A relatively quiet off-season for the TCU Basketball program suddenly turned rather interesting over the weekend when it was revealed that Hudson Price and Link Kabadyundi were planning to transfer away from the school. Price and Kabadyundi became the fourth and fifth players to leave the program since the end of last season. Charles Hill, Jr. previously announced that he was transferring to Tarleton State, Christian Gore left the program due to his upcoming December graduation, and Josh Brown no longer appears on the team's official roster.
With five players leaving in such a short time-frame, it begs the question, what's going on?
It is fair to argue that each of the five departures were mutually exclusive. On face value, each player that left was justified in doing so.
Charles Hill spent much of his time at TCU in Trent Johnson's doghouse. He was suspended from all team activities in early 2014 after being declared academically ineligible. In February 2015, Hill was suspended again for "conduct unbecoming of a TCU men's basketball player." At the time, it was rumored that Hill was upset over a perceived lack of playing time. During the 2014-2015 season, Hill appeared in just 14 games, where he averaged 5.3 minutes, 2.6 points, and 1.2 rebounds per game. It is hard to fault a player for wanting to transfer to a school where he can get more playing time.
Hudson Price is transferring to the University of North Carolina at Charlotte to gain an once-in-a-lifetime experience: playing college basketball for his dad. Hudson's father, long-time NBA player and assistant coach Mark Price, was hired by the Charlotte 49ers earlier this summer after spending the previous nine seasons as an assistant in the NBA. Price appeared in 28 games for the Frogs a season ago, averaging 2.8 points, 1.1 rebounds, and 0.7 assists in 9.1 minutes per game. Last year, Price saw a decrease in playing time between his freshman and sophomore seasons. During his first year on campus, he appeared in 24 games, but averaged 15.4 minutes, 2.4 points, 2.0 rebounds, and 0.5 assists per contest.
Link Kabadyundi is transitioning to the junior college level after transferring to Blinn College. The 7'1" center was set up to be one of Trent Johnson's larger building projects, after the Canadian came to TCU with zero Division I offers. Kabadyundi appeared in 16 games for the Frogs last season, averaging 4.3 minutes, 1.2 points, and 1.3 rebounds per game. Again, it is hard to fault a player that just wants to play. At the JuCo level, Kabadyundi will get the chance to improve his game on a nightly basis and maybe return to the NCAA at some point in his career.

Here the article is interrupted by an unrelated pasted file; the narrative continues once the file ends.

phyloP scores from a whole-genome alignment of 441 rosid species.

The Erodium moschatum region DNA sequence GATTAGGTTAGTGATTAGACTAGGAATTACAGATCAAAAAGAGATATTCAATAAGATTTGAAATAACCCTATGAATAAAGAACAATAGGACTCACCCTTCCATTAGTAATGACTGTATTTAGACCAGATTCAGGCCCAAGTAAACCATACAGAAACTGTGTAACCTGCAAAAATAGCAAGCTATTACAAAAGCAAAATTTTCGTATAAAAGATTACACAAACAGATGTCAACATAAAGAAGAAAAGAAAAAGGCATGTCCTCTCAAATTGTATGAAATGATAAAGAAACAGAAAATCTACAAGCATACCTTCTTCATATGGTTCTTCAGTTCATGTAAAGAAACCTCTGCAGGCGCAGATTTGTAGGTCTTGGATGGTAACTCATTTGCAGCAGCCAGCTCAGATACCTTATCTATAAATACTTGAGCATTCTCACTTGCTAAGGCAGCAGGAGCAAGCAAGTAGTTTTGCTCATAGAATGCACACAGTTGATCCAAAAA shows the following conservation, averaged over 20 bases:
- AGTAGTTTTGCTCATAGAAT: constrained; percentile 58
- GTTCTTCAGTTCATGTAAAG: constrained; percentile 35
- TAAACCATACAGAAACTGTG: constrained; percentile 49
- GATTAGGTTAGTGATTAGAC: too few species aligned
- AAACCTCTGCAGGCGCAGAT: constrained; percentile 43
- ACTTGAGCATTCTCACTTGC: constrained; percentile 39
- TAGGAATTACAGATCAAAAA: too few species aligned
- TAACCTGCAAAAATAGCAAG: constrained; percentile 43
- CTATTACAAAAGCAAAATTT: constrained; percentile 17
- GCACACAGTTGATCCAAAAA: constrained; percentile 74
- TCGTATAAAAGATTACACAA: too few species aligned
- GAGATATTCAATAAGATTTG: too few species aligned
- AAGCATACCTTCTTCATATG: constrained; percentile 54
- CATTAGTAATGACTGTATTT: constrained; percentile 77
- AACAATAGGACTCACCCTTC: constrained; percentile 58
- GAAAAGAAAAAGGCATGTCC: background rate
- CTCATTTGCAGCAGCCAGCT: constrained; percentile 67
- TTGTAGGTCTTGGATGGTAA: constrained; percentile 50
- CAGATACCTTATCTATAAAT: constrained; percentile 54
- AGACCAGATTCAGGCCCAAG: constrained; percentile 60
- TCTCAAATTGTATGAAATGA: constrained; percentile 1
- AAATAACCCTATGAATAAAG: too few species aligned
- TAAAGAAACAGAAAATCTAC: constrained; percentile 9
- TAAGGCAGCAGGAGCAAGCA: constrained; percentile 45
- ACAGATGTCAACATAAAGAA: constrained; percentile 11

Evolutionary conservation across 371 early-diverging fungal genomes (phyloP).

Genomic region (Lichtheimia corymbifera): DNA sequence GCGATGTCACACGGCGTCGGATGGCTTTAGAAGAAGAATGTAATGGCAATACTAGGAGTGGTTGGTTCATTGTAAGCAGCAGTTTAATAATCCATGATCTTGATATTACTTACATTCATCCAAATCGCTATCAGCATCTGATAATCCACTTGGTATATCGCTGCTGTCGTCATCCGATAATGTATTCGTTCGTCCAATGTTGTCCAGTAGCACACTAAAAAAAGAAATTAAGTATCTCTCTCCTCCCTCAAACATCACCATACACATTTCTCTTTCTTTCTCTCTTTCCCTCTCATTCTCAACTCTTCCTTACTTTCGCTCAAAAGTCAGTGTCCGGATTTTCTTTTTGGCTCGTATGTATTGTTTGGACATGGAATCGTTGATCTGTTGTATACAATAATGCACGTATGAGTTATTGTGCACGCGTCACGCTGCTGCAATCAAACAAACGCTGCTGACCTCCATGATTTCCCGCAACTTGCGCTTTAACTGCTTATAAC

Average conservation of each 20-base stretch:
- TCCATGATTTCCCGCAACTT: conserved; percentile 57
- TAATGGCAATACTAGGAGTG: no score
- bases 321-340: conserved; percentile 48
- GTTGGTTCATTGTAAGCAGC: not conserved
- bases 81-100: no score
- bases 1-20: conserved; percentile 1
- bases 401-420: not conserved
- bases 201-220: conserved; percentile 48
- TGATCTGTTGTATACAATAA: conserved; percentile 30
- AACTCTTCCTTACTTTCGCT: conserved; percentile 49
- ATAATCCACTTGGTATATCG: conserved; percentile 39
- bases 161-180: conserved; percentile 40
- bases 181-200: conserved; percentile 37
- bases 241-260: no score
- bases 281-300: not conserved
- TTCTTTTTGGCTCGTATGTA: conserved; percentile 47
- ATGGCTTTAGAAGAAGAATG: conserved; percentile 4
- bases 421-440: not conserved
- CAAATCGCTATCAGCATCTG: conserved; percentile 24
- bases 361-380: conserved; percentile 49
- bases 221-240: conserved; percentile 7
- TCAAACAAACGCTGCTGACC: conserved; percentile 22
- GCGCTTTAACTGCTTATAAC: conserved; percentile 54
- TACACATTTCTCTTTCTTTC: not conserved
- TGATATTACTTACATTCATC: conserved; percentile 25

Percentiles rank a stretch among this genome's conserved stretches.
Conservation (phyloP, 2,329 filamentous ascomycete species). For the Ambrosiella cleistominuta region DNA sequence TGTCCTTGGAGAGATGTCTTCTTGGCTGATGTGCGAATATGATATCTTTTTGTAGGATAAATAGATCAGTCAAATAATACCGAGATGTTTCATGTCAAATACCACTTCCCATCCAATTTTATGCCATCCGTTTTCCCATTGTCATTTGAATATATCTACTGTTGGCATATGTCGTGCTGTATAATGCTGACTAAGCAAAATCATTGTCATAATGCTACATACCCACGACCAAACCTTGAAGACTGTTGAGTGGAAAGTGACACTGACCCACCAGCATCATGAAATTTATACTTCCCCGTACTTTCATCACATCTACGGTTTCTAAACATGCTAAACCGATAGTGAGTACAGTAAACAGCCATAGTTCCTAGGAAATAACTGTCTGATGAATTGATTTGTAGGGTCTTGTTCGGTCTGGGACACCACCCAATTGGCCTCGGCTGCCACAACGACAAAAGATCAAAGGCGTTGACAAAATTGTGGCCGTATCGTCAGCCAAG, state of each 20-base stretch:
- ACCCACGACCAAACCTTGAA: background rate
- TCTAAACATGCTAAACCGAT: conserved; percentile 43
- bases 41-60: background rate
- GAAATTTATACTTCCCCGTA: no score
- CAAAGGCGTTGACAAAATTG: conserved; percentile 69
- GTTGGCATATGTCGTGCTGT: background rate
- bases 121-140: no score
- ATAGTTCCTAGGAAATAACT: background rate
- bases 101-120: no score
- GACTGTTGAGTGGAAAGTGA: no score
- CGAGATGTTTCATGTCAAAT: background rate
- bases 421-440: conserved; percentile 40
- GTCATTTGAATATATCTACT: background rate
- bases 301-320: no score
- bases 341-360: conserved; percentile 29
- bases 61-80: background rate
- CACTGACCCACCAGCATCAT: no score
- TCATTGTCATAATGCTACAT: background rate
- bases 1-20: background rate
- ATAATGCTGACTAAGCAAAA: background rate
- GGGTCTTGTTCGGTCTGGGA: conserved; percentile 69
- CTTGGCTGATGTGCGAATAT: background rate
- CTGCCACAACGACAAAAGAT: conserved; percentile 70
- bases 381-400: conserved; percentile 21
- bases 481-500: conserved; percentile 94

Christian Gore is set to graduate in December with a degree in Entrepreneurial Management from the Neeley School of Business. After averaging 0.9 points, 0.5 rebounds, and 0.1 assists per game in 17 appearances last season, it is understandable that Gore wants to focus on life after graduation.
Finally, it appears thathas also left the program. Brown red-shirted last season and therefore did not see any playing time. The walk-on was a former wide receiver for the Texas A&M - Commerce Lions and experienced more success on the football field than on the basketball court in high school.
Johnson's Transfer History
In 16 seasons as a Division I head basketball coach, Trent Johnson has now seen a total of 33 players leave under his watch, including 14 that have transferred to another program. However, it is important to note that a major reason why players transfer away from or leave a program is because of a head coach leaving or being fired. In Johnson's case, more than half of the players that left under his watch were recruited by the school's previous coach. Only 14 of the 33 players that have left a Trent Johnson-coached team were recruited by Johnson himself.